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From: Aleksey Gurtovoy (agurtovoy_at_[hidden])
Date: 20040315 03:13:29
Matt Calabrese wrote:
> Okay, I decided before I continue with my other library, I'll fully
> implement rational_c properly (and possibly fixed_c), however, doing
> so without making the code horribly complex would require changes to
> the current definitions of pretty much all of the operations (plus,
> multiplies, etc. as well as the conditional operators).
^^^^^^^^^^^
I suppose you meant "comparison", here and below.
>
> The problem is that those current functions take 5 parameters, making
> specialization nearly impossible for the rational and fixed templates
> as you'd have to account for when the 3rd, 4th, 5th, etc parameters
> are not passed (and so the default integral 0 is used). That can't be
> easily done (at least I don't see how) without having to specialize
> each condition separately (one for 3 rational types, one for 4
> rational types, etc ). Moreso, this applies to the conditional
> operators as well, there is no easy way to account for using different
> types in multiplies IE multiplying a rational and integral together,
> or a fixed and rational, etc. Again, to account for these
> possibilities you'd have to make an incredibly large amount of
> specializations. Of course, you could always just limit them to only
> work when all the parameters are the same kind of compiletime value
> template, but that would be somewhat limitting,especially with other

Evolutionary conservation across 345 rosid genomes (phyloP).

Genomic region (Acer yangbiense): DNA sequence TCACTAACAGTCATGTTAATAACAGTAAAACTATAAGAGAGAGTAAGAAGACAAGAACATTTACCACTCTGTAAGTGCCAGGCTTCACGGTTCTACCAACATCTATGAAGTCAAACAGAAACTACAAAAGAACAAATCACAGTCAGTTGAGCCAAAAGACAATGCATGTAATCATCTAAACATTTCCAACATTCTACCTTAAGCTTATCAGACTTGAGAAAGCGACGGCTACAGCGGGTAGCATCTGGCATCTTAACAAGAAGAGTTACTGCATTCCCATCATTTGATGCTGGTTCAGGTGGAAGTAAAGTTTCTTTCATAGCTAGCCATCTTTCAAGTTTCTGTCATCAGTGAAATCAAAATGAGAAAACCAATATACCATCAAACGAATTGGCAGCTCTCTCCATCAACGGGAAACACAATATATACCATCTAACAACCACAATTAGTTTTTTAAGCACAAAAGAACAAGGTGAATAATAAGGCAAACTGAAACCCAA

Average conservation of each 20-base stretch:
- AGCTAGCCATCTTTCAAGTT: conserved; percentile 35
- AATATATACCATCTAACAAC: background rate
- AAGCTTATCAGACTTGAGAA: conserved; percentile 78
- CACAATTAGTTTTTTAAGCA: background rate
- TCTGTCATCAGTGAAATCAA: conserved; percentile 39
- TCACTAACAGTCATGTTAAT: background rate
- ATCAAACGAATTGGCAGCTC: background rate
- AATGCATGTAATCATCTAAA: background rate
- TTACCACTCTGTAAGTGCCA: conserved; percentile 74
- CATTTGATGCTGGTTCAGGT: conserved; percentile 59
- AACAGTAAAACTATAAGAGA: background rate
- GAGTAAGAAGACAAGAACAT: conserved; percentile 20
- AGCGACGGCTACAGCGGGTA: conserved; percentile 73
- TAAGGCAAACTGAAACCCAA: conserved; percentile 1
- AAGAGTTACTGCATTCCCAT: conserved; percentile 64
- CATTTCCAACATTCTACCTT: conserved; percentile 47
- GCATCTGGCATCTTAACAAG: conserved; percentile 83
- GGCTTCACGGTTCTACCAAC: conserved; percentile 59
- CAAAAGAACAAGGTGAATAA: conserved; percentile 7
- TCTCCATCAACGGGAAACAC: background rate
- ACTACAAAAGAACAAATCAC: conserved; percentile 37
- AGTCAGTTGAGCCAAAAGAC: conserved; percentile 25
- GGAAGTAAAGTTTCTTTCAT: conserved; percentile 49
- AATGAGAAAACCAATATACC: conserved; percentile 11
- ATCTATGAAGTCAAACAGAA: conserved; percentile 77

> solutions available.
I pretty much agree with the analysis.
>
> What I propose is a way around this situation, but still have the
> metafunctions declared the same way, therefore not breaking old code
> and not limiting functionality. To do so, the following adjustments
> would have to be made (and I have already begun to make them for my
> own use):
>
> 1) Additional versions of all of the arithmetic operators which take 2
> parameters, each need to be defined and work like binary operators.
> They should be specialized for when both the left and right operands
> are of the same type. How to account for when they are different types
> will be covered in the future points.
Sounds good so far.
> 2) A value_cast metafunction which can cast between all different
> compiletime constant types. The way it is implemented is by requiring
> all types to have specialized metafunctions for converting to and from
> the fixed point type. When value_cast is used, it, by default,
> converts the right hand operand to fixed_c, then converts that fixed_c
> to the target type. Since a fixed_c can hold pretty much any real
> value to a certain precision, you can be certain, to an extent, that
> little, if any precision will be lost through conversion. So, with
> that proposed addition, you'd be able to convert between all different
> types and only require people developing new types to have to
> specialize conversion to and from fixed_c. The only problem is that in
> order for the value_cast to exist, it obviously needs to have a
> parameter which specifies a type to convert to. The only way I can
> currently see that would allow that would be to have the value_cast
> take a type parameter which would be a template instantiation with a
> dummy value, which would, in a way, be very similar to rebinding
> allocators.
The idea of avoiding a combinatorial explosion through a single
userdefined conversion metafunction which will be used to even the
argument types is definitely solid; however, I am afraid we cannot
escape with something as simplistic as conversion to a default
predefined "containsitall" numeric type  simply because there is no
such type (for instance, 'fixed_c' is not capable of holding
compiletime complex numbers, and so on). Moreover, specializing of
arithmetic metafunctions is not necessary a prerogative of numeric types
 consider, for example, randomaccess iterators.
To summarize, IMO the idea is excellent, but it needs to be carried a
little bit further  please see below.